Don't think I'm trying to change your mind.
I never had an anti-gun or pro-gun agenda in mind when I sat down to work on this project.
I simply wanted to add something to the conversation.
A few months ago, 58 people died while trying to enjoy an outdoor concert in Las Vegas, Nevada.
I'm sure you felt as sick as I feel now as I struggle to elicit complex thoughts and emotions using nothing more unsatisfactory than a number.
It is a number that represents yet another threshold crossed.
Yet another definition of the words “deadliest modern-day American shooting” reached.
That's not why I started working on this project, however.
Not too long ago, I started examining dozens of obituaries and online news articles in an effort to put together a story not on the 58 who died in Las Vegas.
That story had already been told and retold over local, national, and international airwaves.
What I wanted to do was try to find out how much longer it would take for another 58 people to die in the United States on the wrong end of a gun.
My count started immediately after the first shot fired in Vegas.
One minute later and 1,244 miles away, police in Louisiana discovered a 22-year old dead in an SUV.
He became my list's starting point.
With the help of the website www.gunviolencearchive.org, I kept counting.
I deliberately chose not to include suicides because reporting on suicide is either sporadic or nonexistent.
In other words, minus quizzing an endless number of coroner's offices across the country, that data would have been virtually inaccessible under the time constraints of this project.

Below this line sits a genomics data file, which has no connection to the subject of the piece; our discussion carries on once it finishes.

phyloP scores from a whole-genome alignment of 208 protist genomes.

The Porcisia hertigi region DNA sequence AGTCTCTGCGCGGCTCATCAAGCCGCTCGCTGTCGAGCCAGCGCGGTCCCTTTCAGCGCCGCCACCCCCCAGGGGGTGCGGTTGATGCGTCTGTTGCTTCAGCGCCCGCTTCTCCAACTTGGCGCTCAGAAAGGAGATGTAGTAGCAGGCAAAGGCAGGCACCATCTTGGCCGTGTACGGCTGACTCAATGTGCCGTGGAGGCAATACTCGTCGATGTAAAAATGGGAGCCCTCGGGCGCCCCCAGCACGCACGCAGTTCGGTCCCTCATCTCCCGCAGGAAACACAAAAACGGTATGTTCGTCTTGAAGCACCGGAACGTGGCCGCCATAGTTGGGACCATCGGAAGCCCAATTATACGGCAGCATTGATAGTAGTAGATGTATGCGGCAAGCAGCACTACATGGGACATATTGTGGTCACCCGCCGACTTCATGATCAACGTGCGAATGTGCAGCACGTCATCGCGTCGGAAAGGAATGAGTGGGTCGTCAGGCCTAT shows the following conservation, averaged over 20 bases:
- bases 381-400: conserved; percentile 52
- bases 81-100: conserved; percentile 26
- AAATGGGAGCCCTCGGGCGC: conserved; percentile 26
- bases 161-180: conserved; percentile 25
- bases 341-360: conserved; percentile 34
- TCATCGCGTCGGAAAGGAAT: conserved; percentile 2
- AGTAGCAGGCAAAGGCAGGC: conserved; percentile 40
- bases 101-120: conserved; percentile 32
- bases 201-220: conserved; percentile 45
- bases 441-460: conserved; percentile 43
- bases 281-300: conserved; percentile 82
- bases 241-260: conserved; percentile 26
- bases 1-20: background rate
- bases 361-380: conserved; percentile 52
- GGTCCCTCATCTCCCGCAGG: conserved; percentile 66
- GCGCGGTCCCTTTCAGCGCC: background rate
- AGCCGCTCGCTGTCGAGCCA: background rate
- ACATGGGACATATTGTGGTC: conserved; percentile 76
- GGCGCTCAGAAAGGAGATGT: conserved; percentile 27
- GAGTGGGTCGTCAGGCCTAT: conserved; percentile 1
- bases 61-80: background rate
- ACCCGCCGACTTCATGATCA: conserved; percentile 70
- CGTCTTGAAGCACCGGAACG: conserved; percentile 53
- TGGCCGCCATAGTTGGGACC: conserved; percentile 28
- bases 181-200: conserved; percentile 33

I did include accidental deaths as well as officer-involved shootings.
I chose that not to highlight anything other than that idea that I believe my audience is smart enough to consider the unique nature of both when it comes to this discussion.
I did manage to find at least one act of self-defense.
I'm also comfortable enough to say there could be more acts of self-defense on my list.
I can't find one death on the list that involved something other than a handgun.
I also know, for a fact, many of those who died were not exactly saints, but I'm also a believer in the idea that even felons aren't always at fault when it comes to their own murders.
It took me a few weeks to put together this list.
I don't claim it to be definitive.
There remains the possibility I missed some. Not all gun deaths go reported online.
But it gives you an idea of just how long it took for at least another 58 people to die in gun-related homicide.
By my count, it took a little more than two days. 49 hours. 38 minutes.
If you look at FBI statistics from 2016, that's slightly longer than the 2016 average.
Consider the list as you will.
I have no intention of using it to try to suggest anyone should come for your guns.
I also have no intention of suggesting any of the myriad of gun law proposals I've seen to date would have had much of an impact on the list.
I simply wanted to see how long it might take.
Now I know.
And so, perhaps, you do too.